Hanley Ramirez returns to Miami with Dodgers

Three hours before game time, Hanley Ramirez entered the Miami

Marlins’ ballpark, began looking for the visitors’ clubhouse and

nearly walked into a stadium kitchen by mistake.

He had cleanup duty, but not there. Ramirez eventually found his

way to his new team and was in the lineup against his old club

Friday night, batting fourth for the Los Angeles Dodgers.

He returned to Miami barely two weeks after being traded, and

conceded he wasn’t thrilled to be playing a three-game series

against the Marlins so soon.

”A little weird,” Ramirez said. ”We couldn’t play three games

in one day and get it over with.”

Ramirez was the NL Rookie of the Year with the Marlins in 2006

and had been the foundation of their lineup ever since. But they

tore up that blueprint July 25, trading Ramirez and left-handed

reliever Randy Choate for right-hander Nathan Eovaldi and a minor

league pitcher.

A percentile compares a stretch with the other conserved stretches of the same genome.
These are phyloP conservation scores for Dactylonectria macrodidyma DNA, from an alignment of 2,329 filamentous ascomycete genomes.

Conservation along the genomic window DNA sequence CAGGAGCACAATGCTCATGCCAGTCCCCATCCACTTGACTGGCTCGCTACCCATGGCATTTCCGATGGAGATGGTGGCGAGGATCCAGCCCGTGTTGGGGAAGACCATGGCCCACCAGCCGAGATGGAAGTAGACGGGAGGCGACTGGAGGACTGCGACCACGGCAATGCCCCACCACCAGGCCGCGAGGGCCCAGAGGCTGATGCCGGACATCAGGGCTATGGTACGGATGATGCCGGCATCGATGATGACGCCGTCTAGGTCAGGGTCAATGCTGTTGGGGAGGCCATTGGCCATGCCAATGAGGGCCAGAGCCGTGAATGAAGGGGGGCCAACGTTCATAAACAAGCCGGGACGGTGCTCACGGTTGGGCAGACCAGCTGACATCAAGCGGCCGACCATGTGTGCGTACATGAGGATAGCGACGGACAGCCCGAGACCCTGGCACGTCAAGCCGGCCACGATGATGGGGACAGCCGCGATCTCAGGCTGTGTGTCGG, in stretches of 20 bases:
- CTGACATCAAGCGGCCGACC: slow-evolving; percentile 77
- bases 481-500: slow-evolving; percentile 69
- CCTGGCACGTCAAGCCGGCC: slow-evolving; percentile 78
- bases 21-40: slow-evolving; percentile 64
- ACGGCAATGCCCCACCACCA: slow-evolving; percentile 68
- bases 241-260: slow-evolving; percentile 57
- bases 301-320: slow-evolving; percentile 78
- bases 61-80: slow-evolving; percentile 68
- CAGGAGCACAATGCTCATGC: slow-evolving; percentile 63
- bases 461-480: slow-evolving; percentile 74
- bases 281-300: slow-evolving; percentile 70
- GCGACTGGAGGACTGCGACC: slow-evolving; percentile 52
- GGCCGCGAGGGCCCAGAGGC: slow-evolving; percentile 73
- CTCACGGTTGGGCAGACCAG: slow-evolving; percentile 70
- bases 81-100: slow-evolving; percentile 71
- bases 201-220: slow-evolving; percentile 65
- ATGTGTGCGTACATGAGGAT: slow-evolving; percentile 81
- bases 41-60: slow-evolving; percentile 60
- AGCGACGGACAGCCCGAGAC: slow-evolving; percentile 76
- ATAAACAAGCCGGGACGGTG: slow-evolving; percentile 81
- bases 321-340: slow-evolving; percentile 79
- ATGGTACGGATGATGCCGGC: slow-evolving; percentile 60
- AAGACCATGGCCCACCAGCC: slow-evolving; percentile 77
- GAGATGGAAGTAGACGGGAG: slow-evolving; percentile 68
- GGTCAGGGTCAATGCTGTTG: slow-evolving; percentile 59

Ramirez departed without ever leading the Marlins to a playoff

game.

”I couldn’t get it going my way,” he said. ”Seven years, and

we never could make it to the playoffs. But that’s in the

past.”

He drew more jeers than cheers each time he batted, and went 3

for 5 with two RBIs to help the Dodgers win 5-2.

Ramirez still has a home in South Florida and said he spent much

of Friday with his wife, three children and parents. He looked

forward to visiting with his former teammates.

”It’s good to see him back,” Marlins shortstop Jose Reyes

said, ”but I hope he doesn’t do too much damage against our

team.”

Ramirez said he had no regrets about his stay with the Marlins.

His attitude and effort came into question at times, and while he’s

a .299 career hitter, his productivity has fallen off dramatically

since the beginning of 2011.

In his first 14 games with the Dodgers, he batted .226 with one

home run.

Ramirez said he was happy to be with a team contending for the

NL West title. The Marlins are out of the playoff race, as was the

case by August almost every year during his time with the team.

”We didn’t do the big one – a championship or the playoffs,”

he said. ”But there were a lot of good moments here. I played in

front of this crowd for many years. They saw me from when I was a

little baby to now, being a grown man and almost 30.

”The Marlins are always going to be part of my family. I have

to thank them for a lot of things. They were good to me.”